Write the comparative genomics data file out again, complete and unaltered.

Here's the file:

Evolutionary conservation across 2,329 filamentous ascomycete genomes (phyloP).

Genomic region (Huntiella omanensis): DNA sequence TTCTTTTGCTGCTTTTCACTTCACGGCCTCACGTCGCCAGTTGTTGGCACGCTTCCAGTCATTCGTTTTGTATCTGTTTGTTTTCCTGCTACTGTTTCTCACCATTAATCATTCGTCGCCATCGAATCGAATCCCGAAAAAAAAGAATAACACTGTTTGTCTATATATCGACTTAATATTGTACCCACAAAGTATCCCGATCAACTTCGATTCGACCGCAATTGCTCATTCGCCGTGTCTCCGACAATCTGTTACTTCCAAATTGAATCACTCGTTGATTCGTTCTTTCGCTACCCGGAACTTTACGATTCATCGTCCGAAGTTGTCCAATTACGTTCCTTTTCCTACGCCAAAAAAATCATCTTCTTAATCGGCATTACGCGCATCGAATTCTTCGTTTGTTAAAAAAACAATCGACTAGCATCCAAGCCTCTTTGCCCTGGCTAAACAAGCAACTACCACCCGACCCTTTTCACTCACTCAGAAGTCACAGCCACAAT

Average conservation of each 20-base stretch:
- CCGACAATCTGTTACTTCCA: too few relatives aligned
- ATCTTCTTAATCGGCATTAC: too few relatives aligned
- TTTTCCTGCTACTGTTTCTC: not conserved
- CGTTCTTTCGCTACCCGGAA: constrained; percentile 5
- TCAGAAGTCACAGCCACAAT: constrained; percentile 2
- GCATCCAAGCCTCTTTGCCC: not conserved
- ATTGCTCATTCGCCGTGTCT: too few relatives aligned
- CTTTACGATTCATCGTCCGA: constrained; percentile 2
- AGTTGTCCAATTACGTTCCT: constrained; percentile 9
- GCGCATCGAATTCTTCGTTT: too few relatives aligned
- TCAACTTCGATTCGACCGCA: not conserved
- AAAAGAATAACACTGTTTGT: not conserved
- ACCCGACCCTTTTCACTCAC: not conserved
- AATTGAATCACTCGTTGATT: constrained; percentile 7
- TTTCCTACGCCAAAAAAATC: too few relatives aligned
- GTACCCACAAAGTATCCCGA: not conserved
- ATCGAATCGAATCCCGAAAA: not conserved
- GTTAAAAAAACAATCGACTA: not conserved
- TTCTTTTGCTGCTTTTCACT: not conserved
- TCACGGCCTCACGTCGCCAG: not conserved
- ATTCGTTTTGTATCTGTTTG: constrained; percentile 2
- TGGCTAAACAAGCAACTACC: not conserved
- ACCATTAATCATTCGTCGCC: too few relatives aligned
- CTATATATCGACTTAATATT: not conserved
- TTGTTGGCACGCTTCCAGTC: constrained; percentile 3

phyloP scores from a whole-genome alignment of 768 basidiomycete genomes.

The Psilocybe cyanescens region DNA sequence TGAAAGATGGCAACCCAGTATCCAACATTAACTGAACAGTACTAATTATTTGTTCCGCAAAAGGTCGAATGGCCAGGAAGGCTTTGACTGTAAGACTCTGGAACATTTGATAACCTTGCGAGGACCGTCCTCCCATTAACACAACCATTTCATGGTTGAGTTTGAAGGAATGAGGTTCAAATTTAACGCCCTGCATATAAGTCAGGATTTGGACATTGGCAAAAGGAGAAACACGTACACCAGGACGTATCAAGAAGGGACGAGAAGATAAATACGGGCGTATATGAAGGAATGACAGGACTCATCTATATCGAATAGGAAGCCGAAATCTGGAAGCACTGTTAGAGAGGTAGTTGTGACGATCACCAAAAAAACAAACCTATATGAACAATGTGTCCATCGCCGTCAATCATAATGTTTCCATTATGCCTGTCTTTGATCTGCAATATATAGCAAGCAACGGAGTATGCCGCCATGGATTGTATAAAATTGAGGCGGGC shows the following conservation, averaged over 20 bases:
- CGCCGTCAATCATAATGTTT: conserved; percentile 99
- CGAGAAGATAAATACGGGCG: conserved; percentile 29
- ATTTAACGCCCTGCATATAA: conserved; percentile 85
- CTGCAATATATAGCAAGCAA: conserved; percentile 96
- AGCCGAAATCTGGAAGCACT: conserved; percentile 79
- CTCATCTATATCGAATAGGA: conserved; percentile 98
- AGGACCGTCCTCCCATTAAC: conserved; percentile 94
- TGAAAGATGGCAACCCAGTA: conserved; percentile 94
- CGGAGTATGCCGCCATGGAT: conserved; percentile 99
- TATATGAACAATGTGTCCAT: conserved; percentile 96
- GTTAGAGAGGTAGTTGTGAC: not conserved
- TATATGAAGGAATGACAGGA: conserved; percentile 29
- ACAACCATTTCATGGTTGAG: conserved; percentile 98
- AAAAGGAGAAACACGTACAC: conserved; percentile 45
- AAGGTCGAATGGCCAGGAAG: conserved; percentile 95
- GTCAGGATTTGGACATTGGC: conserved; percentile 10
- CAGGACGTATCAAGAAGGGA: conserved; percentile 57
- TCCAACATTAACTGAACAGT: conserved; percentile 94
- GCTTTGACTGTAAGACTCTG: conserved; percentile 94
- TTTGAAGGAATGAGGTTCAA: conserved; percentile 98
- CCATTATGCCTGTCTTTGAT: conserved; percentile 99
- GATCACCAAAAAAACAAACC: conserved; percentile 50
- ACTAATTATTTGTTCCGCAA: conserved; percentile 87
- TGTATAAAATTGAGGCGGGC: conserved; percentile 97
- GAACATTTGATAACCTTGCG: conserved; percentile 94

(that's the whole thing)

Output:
Evolutionary conservation across 2,329 filamentous ascomycete genomes (phyloP).

Genomic region (Huntiella omanensis): DNA sequence TTCTTTTGCTGCTTTTCACTTCACGGCCTCACGTCGCCAGTTGTTGGCACGCTTCCAGTCATTCGTTTTGTATCTGTTTGTTTTCCTGCTACTGTTTCTCACCATTAATCATTCGTCGCCATCGAATCGAATCCCGAAAAAAAAGAATAACACTGTTTGTCTATATATCGACTTAATATTGTACCCACAAAGTATCCCGATCAACTTCGATTCGACCGCAATTGCTCATTCGCCGTGTCTCCGACAATCTGTTACTTCCAAATTGAATCACTCGTTGATTCGTTCTTTCGCTACCCGGAACTTTACGATTCATCGTCCGAAGTTGTCCAATTACGTTCCTTTTCCTACGCCAAAAAAATCATCTTCTTAATCGGCATTACGCGCATCGAATTCTTCGTTTGTTAAAAAAACAATCGACTAGCATCCAAGCCTCTTTGCCCTGGCTAAACAAGCAACTACCACCCGACCCTTTTCACTCACTCAGAAGTCACAGCCACAAT

Average conservation of each 20-base stretch:
- CCGACAATCTGTTACTTCCA: too few relatives aligned
- ATCTTCTTAATCGGCATTAC: too few relatives aligned
- TTTTCCTGCTACTGTTTCTC: not conserved
- CGTTCTTTCGCTACCCGGAA: constrained; percentile 5
- TCAGAAGTCACAGCCACAAT: constrained; percentile 2
- GCATCCAAGCCTCTTTGCCC: not conserved
- ATTGCTCATTCGCCGTGTCT: too few relatives aligned
- CTTTACGATTCATCGTCCGA: constrained; percentile 2
- AGTTGTCCAATTACGTTCCT: constrained; percentile 9
- GCGCATCGAATTCTTCGTTT: too few relatives aligned
- TCAACTTCGATTCGACCGCA: not conserved
- AAAAGAATAACACTGTTTGT: not conserved
- ACCCGACCCTTTTCACTCAC: not conserved
- AATTGAATCACTCGTTGATT: constrained; percentile 7
- TTTCCTACGCCAAAAAAATC: too few relatives aligned
- GTACCCACAAAGTATCCCGA: not conserved
- ATCGAATCGAATCCCGAAAA: not conserved
- GTTAAAAAAACAATCGACTA: not conserved
- TTCTTTTGCTGCTTTTCACT: not conserved
- TCACGGCCTCACGTCGCCAG: not conserved
- ATTCGTTTTGTATCTGTTTG: constrained; percentile 2
- TGGCTAAACAAGCAACTACC: not conserved
- ACCATTAATCATTCGTCGCC: too few relatives aligned
- CTATATATCGACTTAATATT: not conserved
- TTGTTGGCACGCTTCCAGTC: constrained; percentile 3

phyloP scores from a whole-genome alignment of 768 basidiomycete genomes.

The Psilocybe cyanescens region DNA sequence TGAAAGATGGCAACCCAGTATCCAACATTAACTGAACAGTACTAATTATTTGTTCCGCAAAAGGTCGAATGGCCAGGAAGGCTTTGACTGTAAGACTCTGGAACATTTGATAACCTTGCGAGGACCGTCCTCCCATTAACACAACCATTTCATGGTTGAGTTTGAAGGAATGAGGTTCAAATTTAACGCCCTGCATATAAGTCAGGATTTGGACATTGGCAAAAGGAGAAACACGTACACCAGGACGTATCAAGAAGGGACGAGAAGATAAATACGGGCGTATATGAAGGAATGACAGGACTCATCTATATCGAATAGGAAGCCGAAATCTGGAAGCACTGTTAGAGAGGTAGTTGTGACGATCACCAAAAAAACAAACCTATATGAACAATGTGTCCATCGCCGTCAATCATAATGTTTCCATTATGCCTGTCTTTGATCTGCAATATATAGCAAGCAACGGAGTATGCCGCCATGGATTGTATAAAATTGAGGCGGGC shows the following conservation, averaged over 20 bases:
- CGCCGTCAATCATAATGTTT: conserved; percentile 99
- CGAGAAGATAAATACGGGCG: conserved; percentile 29
- ATTTAACGCCCTGCATATAA: conserved; percentile 85
- CTGCAATATATAGCAAGCAA: conserved; percentile 96
- AGCCGAAATCTGGAAGCACT: conserved; percentile 79
- CTCATCTATATCGAATAGGA: conserved; percentile 98
- AGGACCGTCCTCCCATTAAC: conserved; percentile 94
- TGAAAGATGGCAACCCAGTA: conserved; percentile 94
- CGGAGTATGCCGCCATGGAT: conserved; percentile 99
- TATATGAACAATGTGTCCAT: conserved; percentile 96
- GTTAGAGAGGTAGTTGTGAC: not conserved
- TATATGAAGGAATGACAGGA: conserved; percentile 29
- ACAACCATTTCATGGTTGAG: conserved; percentile 98
- AAAAGGAGAAACACGTACAC: conserved; percentile 45
- AAGGTCGAATGGCCAGGAAG: conserved; percentile 95
- GTCAGGATTTGGACATTGGC: conserved; percentile 10
- CAGGACGTATCAAGAAGGGA: conserved; percentile 57
- TCCAACATTAACTGAACAGT: conserved; percentile 94
- GCTTTGACTGTAAGACTCTG: conserved; percentile 94
- TTTGAAGGAATGAGGTTCAA: conserved; percentile 98
- CCATTATGCCTGTCTTTGAT: conserved; percentile 99
- GATCACCAAAAAAACAAACC: conserved; percentile 50
- ACTAATTATTTGTTCCGCAA: conserved; percentile 87
- TGTATAAAATTGAGGCGGGC: conserved; percentile 97
- GAACATTTGATAACCTTGCG: conserved; percentile 94